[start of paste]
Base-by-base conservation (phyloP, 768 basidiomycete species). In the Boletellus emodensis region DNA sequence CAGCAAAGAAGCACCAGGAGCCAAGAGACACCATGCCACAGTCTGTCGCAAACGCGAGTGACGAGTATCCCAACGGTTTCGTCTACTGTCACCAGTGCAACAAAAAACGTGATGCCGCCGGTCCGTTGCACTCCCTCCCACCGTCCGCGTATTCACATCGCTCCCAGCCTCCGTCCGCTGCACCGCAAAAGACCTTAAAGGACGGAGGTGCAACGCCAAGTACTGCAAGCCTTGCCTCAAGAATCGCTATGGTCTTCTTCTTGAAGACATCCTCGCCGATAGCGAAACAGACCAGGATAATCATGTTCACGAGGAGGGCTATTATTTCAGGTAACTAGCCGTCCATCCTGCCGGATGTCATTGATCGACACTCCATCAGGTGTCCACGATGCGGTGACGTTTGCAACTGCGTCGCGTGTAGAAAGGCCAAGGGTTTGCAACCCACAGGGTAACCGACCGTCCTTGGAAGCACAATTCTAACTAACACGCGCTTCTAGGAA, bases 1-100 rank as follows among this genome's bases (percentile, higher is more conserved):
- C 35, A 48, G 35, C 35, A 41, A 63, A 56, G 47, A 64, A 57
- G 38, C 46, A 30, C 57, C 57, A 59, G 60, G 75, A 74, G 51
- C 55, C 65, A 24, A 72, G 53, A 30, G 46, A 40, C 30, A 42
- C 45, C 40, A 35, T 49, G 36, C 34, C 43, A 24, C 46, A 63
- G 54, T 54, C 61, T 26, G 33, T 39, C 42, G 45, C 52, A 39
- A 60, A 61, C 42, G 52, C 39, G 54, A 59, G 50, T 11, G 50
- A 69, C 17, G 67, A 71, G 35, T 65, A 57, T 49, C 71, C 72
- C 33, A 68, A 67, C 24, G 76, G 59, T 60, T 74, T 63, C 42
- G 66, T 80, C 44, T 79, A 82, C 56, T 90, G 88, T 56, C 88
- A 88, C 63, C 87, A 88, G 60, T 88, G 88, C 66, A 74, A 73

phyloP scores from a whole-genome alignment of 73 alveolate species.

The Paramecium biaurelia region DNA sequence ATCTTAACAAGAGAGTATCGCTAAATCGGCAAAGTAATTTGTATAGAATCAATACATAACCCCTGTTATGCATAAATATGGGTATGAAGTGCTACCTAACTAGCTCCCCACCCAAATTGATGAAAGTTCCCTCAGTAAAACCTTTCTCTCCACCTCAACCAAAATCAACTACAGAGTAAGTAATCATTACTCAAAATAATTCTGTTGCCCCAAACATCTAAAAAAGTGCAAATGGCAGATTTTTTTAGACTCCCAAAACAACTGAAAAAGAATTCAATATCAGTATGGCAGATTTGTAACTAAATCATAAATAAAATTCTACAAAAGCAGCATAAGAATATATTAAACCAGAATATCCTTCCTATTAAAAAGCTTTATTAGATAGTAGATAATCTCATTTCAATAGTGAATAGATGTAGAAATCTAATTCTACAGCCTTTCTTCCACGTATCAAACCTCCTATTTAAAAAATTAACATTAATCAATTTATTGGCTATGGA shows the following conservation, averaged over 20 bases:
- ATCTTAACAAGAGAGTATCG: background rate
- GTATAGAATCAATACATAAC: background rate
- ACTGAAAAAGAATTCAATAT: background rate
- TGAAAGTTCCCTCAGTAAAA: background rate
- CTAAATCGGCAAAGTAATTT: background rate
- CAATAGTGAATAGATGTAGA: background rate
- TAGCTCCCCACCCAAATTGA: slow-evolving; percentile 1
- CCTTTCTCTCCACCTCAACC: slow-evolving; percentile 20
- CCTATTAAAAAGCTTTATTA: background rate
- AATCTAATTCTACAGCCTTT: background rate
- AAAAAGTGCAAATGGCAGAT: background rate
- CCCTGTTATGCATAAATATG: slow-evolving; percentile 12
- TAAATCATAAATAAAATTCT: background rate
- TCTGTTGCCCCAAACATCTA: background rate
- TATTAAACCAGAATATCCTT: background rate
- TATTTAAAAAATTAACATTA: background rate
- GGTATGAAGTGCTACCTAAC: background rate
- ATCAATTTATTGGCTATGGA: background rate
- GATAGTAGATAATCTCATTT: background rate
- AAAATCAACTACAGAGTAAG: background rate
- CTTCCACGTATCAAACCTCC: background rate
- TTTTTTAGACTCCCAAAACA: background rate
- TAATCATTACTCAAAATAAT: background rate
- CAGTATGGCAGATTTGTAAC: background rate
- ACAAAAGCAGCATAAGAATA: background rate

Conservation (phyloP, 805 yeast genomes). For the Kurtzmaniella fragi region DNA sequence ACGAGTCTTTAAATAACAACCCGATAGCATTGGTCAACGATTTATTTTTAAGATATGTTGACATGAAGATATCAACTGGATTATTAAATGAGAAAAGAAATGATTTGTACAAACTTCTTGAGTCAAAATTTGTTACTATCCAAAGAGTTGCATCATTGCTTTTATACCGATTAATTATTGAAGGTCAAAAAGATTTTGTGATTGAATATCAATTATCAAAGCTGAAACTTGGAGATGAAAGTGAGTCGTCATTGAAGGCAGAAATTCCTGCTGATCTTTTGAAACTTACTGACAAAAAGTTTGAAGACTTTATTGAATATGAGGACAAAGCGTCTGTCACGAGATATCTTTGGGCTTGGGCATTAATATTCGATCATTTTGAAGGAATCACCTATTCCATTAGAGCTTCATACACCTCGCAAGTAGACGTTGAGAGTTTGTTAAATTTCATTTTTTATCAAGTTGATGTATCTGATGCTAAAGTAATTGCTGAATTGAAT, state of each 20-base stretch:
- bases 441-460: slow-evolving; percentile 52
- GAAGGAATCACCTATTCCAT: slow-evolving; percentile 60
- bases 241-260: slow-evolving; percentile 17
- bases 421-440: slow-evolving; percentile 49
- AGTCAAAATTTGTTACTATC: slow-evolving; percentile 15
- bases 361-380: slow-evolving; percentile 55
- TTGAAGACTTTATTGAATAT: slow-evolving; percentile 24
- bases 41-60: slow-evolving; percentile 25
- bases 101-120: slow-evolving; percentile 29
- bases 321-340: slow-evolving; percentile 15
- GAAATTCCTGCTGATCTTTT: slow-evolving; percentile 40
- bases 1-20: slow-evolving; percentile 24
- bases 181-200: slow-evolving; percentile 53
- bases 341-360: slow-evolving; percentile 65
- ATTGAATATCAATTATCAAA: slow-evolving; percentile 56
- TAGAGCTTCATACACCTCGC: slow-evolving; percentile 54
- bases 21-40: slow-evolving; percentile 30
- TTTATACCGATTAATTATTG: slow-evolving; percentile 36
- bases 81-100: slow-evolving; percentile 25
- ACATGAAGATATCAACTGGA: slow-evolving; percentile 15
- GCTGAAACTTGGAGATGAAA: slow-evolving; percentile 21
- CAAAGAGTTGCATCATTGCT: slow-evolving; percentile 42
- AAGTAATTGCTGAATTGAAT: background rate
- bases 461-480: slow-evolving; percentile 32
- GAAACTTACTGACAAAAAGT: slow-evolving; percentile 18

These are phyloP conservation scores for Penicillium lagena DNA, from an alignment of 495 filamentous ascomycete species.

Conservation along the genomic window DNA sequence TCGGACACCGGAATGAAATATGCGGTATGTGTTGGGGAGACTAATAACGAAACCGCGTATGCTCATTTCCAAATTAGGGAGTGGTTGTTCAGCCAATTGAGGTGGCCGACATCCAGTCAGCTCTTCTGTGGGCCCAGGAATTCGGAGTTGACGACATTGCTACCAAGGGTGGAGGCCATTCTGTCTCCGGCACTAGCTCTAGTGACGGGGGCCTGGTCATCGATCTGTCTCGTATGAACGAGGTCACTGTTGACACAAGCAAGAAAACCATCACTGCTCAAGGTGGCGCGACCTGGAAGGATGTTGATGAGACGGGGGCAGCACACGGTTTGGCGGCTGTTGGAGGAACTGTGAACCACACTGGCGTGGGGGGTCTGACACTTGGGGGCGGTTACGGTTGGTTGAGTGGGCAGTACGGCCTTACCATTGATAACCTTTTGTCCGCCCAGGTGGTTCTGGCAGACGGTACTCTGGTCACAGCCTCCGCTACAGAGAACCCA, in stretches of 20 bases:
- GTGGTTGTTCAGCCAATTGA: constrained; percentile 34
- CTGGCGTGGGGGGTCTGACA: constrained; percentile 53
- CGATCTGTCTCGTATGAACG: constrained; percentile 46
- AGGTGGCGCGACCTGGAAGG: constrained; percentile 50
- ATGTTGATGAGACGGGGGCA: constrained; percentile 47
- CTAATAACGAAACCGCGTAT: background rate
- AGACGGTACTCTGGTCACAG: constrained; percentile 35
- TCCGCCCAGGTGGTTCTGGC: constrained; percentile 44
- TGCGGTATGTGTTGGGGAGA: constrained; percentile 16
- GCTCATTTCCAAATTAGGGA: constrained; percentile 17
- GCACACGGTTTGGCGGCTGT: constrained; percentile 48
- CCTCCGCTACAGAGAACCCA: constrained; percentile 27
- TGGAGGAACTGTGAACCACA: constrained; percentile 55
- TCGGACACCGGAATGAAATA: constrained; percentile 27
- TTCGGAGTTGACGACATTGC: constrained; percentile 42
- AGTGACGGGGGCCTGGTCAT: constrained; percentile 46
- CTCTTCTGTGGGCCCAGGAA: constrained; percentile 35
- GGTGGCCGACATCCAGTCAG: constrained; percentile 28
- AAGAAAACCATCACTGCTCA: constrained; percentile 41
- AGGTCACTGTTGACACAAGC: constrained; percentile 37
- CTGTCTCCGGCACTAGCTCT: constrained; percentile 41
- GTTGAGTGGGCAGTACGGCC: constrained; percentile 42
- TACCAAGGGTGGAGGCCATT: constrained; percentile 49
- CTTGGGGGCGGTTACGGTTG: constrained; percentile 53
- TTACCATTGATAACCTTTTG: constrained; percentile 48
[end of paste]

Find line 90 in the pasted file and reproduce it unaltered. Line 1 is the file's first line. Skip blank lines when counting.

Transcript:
- CTTGGGGGCGGTTACGGTTG: constrained; percentile 53